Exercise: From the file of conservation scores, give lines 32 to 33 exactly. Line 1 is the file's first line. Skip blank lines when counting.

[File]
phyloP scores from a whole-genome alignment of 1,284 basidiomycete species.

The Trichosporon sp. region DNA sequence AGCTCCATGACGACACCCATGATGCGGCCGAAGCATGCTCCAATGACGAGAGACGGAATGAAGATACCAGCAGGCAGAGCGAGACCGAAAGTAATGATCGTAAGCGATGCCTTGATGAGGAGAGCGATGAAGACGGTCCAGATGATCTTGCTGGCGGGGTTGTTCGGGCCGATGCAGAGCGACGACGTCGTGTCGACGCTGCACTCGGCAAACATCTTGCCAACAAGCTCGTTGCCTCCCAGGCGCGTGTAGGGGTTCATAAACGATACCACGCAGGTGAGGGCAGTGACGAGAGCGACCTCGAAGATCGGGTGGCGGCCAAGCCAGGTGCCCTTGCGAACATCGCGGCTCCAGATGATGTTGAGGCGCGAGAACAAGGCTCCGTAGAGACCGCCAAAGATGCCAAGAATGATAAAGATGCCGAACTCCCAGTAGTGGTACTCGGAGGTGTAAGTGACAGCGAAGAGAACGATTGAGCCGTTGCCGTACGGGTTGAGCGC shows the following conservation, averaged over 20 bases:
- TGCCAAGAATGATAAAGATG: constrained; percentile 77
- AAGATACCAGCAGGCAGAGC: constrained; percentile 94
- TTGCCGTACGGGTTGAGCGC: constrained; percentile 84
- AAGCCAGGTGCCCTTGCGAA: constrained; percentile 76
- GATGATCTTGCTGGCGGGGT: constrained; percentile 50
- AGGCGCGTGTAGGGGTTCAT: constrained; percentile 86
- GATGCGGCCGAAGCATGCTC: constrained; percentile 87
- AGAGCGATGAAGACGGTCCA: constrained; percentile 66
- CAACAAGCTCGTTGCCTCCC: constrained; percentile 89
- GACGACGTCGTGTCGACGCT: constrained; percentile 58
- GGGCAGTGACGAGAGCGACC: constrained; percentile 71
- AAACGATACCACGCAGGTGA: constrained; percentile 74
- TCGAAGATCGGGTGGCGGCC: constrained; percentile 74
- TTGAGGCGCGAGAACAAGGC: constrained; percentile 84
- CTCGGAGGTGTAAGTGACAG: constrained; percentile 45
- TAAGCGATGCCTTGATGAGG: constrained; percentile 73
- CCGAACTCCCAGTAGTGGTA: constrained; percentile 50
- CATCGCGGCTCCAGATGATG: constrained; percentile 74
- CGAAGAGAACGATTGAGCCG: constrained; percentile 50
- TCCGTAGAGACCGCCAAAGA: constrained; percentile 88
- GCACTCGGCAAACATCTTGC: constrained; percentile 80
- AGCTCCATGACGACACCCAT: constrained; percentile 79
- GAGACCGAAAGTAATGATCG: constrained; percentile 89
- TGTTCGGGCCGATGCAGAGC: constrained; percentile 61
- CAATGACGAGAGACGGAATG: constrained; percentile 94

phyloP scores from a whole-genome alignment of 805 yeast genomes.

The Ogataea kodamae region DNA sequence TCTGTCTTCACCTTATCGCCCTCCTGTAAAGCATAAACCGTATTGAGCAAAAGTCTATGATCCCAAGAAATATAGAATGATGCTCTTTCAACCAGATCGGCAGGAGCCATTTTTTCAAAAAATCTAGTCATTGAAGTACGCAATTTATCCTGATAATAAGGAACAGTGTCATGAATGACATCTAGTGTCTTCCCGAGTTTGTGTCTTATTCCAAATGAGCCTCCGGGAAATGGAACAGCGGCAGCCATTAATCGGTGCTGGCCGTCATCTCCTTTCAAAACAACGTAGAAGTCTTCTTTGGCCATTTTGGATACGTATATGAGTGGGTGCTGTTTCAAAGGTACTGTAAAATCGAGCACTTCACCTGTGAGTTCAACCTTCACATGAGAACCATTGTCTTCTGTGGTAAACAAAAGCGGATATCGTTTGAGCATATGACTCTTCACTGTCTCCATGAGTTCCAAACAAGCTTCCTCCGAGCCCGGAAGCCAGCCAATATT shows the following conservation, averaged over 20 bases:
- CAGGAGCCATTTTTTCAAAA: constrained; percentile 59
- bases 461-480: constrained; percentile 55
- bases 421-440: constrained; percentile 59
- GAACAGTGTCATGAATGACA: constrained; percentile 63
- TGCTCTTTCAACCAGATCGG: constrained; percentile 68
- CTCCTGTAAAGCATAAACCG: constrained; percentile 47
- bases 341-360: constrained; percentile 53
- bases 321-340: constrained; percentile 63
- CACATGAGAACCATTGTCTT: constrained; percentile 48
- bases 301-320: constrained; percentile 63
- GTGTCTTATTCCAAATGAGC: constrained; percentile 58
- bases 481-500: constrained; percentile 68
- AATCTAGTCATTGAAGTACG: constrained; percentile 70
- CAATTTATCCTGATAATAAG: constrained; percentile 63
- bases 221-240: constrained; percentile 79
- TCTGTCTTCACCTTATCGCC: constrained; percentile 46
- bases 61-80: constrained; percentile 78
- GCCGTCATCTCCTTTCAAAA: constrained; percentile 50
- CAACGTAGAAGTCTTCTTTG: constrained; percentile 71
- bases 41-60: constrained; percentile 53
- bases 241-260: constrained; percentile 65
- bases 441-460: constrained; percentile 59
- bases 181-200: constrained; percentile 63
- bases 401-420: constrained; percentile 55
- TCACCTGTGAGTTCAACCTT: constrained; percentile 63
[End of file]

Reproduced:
- bases 421-440: constrained; percentile 59
- GAACAGTGTCATGAATGACA: constrained; percentile 63